Historic Locust Grove was the family home of William and Lucy Croghan. Lucy was the sister to General George Rogers Clark, and multi generations of the Clark and Croghan families assembled on the property over the years to share their triumphants and tragedies. Both William Croghan and George Rogers Clark (who spent his last years at the house) were Revolutionary war heroes. But few of the next generation followed their footsteps and certainly never achieved the acclaim of the first generation or even that of William’s father the first George Croghan who had emigrated from Ireland to Pennsylvania in 1741. Traveling west from Pennsylvania, this George Croghan became a prominent fur trader, frontiersman, and Indian agent.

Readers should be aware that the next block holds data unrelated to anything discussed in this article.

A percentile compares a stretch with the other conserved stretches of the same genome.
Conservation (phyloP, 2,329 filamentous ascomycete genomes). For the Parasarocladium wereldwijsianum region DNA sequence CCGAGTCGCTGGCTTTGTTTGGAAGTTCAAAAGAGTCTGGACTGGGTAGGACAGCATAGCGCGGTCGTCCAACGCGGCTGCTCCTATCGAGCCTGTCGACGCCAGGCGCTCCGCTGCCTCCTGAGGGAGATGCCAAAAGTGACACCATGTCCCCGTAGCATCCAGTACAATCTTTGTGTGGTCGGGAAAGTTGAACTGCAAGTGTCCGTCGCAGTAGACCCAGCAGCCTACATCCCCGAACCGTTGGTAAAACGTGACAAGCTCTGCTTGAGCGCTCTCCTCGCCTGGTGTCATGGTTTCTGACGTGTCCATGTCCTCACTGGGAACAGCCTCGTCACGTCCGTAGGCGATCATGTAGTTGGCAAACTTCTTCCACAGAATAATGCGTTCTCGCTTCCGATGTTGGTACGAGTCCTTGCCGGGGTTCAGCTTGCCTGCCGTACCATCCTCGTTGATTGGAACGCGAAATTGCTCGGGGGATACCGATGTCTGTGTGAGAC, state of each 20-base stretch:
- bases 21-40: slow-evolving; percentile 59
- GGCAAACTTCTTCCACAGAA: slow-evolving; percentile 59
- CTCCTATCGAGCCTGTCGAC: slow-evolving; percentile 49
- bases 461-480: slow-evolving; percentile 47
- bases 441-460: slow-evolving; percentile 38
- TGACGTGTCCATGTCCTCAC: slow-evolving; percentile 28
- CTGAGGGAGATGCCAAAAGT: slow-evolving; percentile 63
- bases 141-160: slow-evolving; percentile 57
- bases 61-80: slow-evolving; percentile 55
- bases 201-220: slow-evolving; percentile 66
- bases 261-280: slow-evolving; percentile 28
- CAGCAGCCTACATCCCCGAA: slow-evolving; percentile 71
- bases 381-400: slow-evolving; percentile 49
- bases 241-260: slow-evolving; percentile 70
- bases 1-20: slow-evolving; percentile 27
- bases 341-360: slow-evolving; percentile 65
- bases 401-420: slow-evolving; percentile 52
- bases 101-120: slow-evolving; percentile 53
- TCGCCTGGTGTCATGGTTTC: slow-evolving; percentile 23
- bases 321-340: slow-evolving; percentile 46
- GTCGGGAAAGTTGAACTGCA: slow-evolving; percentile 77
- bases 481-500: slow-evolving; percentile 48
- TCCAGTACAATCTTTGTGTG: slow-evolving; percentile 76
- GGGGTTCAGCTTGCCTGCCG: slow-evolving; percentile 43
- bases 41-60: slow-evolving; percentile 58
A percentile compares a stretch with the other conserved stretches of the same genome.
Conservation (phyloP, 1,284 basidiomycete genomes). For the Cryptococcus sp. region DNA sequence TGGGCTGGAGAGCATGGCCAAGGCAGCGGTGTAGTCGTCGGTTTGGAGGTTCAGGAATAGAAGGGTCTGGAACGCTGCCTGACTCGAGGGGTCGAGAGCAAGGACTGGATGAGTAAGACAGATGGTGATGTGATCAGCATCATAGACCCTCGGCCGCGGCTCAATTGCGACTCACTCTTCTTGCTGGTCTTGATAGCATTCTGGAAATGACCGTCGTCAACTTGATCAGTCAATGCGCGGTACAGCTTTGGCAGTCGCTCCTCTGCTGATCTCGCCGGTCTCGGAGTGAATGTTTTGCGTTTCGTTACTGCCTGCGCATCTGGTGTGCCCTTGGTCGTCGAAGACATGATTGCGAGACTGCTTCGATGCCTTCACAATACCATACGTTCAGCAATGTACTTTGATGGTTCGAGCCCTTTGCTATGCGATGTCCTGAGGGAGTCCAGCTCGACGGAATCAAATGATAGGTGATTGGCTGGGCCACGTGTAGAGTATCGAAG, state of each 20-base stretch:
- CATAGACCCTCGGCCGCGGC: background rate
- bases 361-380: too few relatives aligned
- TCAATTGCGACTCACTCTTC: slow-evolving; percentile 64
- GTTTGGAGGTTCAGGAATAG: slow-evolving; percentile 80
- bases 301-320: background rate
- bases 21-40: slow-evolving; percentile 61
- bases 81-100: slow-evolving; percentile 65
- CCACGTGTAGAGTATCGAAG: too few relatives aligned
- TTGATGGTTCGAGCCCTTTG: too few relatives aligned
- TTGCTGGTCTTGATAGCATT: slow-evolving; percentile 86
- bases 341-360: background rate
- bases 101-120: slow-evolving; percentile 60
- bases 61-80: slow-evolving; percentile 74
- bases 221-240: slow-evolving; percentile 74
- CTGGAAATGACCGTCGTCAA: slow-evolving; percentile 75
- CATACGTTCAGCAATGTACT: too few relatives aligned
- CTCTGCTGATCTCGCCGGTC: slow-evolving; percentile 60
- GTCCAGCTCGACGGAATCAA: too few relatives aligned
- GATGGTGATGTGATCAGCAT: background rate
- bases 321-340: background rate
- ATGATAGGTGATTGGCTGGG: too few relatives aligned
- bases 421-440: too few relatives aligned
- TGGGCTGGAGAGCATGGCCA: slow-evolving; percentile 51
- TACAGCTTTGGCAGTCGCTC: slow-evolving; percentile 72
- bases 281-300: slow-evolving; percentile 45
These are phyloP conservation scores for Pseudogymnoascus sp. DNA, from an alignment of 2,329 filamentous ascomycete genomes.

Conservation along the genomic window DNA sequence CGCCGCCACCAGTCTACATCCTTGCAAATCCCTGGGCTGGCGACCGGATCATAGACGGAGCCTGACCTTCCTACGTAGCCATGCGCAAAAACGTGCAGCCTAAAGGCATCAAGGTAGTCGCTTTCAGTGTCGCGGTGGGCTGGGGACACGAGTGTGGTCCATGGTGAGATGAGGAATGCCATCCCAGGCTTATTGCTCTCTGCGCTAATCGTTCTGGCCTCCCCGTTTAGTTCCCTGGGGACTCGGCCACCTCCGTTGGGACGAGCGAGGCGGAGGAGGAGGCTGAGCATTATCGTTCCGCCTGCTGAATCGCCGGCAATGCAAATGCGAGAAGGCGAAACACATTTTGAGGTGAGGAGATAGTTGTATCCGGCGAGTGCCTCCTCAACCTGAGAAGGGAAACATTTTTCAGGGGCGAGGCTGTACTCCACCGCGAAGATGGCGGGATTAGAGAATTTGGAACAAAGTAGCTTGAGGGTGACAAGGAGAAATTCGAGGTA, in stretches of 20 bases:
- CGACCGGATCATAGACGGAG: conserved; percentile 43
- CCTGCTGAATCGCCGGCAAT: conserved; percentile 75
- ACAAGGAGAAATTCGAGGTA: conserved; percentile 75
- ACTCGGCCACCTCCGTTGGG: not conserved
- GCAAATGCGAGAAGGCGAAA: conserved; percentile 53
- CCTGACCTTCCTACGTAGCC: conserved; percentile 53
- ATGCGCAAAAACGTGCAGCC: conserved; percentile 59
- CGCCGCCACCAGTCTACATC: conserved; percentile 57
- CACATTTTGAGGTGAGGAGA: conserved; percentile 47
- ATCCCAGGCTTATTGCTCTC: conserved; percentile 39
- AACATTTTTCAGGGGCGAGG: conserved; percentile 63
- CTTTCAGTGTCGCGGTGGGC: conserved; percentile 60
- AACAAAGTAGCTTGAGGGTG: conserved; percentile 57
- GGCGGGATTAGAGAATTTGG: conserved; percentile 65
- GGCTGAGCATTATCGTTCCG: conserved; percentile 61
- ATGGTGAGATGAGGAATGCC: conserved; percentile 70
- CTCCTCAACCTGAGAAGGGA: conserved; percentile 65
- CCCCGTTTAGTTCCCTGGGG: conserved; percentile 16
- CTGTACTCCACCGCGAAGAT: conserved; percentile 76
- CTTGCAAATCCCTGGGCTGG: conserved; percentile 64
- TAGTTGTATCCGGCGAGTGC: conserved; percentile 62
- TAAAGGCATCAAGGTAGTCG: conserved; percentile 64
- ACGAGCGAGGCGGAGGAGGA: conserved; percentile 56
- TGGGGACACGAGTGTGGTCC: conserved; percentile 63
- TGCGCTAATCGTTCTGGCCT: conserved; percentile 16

William and Lucy had 8 children. George attended the College of William and Mary in Williamsburg, Virginia, and then joined the army in 1811. He quickly saw military service as the young republic entered the War of 1812. Croghan, (pronounced - Crawn) participated in the Battle of Tippecanoe and the siege of Fort Meigs and was soon given command of Fort Stephenson along the Sandusky. But that was the highlight of both his military career and his life. After this peak he quickly spiraled out of control. Family members bailed him out financially and worried constantly about the military and political scrapes he found himself in. Although he married Serena Livingston Croghan and had 7 children of his own - he returned alone to Locust Grove around 1842 and even joined a temperance league.
In 1846, he rejoined the army with General Zachary Taylor in Mexico and served at the battle of Monterey. On January 8, 1849, he died of cholera at New Orleans.